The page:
Movable medical equipment company Universal Hospital Services Inc. last week carried on business as usual, diligently reporting third quarter earnings, securing a $10 million credit facility expansion and closing on a previously announced acquisition. What would have marked a fulfilling corporate week for most firms, however, actually served to mask UHS’ continuing inability to transact the one financial dealing for which it and its majority shareholder keep pining: the successful pricing of an initial public offering.
As of press time last Thursday, the UHS offering was more than two weeks overdue, with market sources giving it virtually no chance of getting off the ground until sometime this week. The deal had originally been set to price on October 16, but was then delayed as its offering price range was decreased to $14 to $15 per share, down from $17 to $19 per share. Despite the markdown and three other successful health-care IPOs, money managers still don’t seem interested in buying.
“It’s not a bad company, and I might eventually invest if they stand the test of time on the [public] market,” said one investor. “But I don’t see myself buying into the IPO, especially not in the post-September 11 market.”
While the terrorist attacks have clearly softened investor interest across the board, UHS may have been particularly hard hit due to some unlucky logistical timing.
Just minutes before Flight #11 crashed into One World Trade, UHS launched the second leg of its IPO road show by meeting with investors from Morgan Stanley at the bank’s Midtown Manhattan office. Before UHS had been given a chance to complete its pitch, one of the Morgan Stanley bankers received the horrible news via cell phone and the meeting was abruptly discontinued.
Also effectively canceled was an afternoon appointment UHS had set up with CIBC Oppenheimer on the 31st floor of Two World Trade.
For their part, UHS CEO David Dovenberg and CFO John Gappa hopped in their limo and asked the driver to take them as far north as possible. After learning that the bridges in and out of Manhattan were closed, the driver invited the pair to his Spanish Harlem apartment, where they all stayed glued to the television.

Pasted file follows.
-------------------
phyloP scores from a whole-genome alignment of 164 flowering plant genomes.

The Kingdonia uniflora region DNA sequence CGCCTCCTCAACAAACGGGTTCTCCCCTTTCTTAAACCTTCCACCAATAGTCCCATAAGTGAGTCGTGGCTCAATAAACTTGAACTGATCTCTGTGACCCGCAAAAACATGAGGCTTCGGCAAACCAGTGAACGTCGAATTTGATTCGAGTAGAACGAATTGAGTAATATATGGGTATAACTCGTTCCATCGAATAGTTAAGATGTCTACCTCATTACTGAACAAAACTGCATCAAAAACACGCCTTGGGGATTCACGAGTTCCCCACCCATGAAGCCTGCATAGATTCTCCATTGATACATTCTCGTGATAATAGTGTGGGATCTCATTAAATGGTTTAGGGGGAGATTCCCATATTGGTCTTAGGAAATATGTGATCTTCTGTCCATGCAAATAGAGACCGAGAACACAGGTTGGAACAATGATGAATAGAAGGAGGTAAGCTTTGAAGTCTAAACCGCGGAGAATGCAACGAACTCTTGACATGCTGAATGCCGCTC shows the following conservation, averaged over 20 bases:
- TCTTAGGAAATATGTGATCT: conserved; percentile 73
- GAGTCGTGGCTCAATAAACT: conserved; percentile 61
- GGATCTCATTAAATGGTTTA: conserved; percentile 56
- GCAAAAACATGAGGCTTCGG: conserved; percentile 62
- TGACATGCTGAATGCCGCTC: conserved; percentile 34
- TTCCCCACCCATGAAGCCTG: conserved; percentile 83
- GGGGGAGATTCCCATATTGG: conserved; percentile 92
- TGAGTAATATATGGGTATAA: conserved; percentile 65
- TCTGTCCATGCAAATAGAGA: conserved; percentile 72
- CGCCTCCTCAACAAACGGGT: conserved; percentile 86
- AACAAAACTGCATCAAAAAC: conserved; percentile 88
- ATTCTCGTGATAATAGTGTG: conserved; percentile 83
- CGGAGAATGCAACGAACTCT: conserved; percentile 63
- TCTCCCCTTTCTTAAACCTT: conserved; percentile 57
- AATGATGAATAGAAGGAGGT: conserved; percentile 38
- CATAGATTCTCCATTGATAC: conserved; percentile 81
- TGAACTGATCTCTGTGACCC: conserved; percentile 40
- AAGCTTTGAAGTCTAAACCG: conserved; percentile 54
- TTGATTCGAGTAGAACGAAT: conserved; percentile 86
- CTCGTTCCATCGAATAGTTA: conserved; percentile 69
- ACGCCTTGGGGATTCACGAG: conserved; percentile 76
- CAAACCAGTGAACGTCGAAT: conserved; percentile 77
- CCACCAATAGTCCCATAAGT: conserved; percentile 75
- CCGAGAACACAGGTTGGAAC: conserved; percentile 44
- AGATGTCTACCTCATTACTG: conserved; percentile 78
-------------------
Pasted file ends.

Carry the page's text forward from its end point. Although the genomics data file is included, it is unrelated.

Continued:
When the bridges reopened later that day, the driver brought Dovenberg and Gappa to a Stamford, Conn.-based hotel, where they stayed for two days until borrowing a UHS delivery van for the 21-hour trek back to Bloomington, Minn.
“We tried to get a flight back, but it finally made sense just to drive it,” Gappa said.
Several weeks later, UHS and lead underwriter UBS Warburg had regrouped enough to restart the road show, but it seems that forward progress may have been irreversibly lost. Although the company has stubbornly refused to withdraw its offering, investors contacted for this story said the company may need to either once gain lower the price, or delay the deal until the IPO window opens even farther.
“They’ll probably know everything in the next few days,” said a source aware of the situation. “What is most interesting is that this company was already public once [prior to being recapitalized by private equity firm J.W. Childs Equity Partners in 1998], so they have more name recognition than some other health-care companies trying IPOs.”
J.W. Childs bought out UHS after the Federal Trade Commission blocked a higher bid by fellow medical equipment firm Mediq. The investment firm currently holds approximately 78% of UHS’ outstanding common stock.
According to its most recent filing, UHS is attempting to raise $72.5 million through the sale of 5 million shares of common stock. U.S. Bancorp Piper Jaffray and CIBC World Markets are co-managing the deal alongside UBS Warburg.
Dan Primack can be contacted at:Daniel.Primack@tfn.com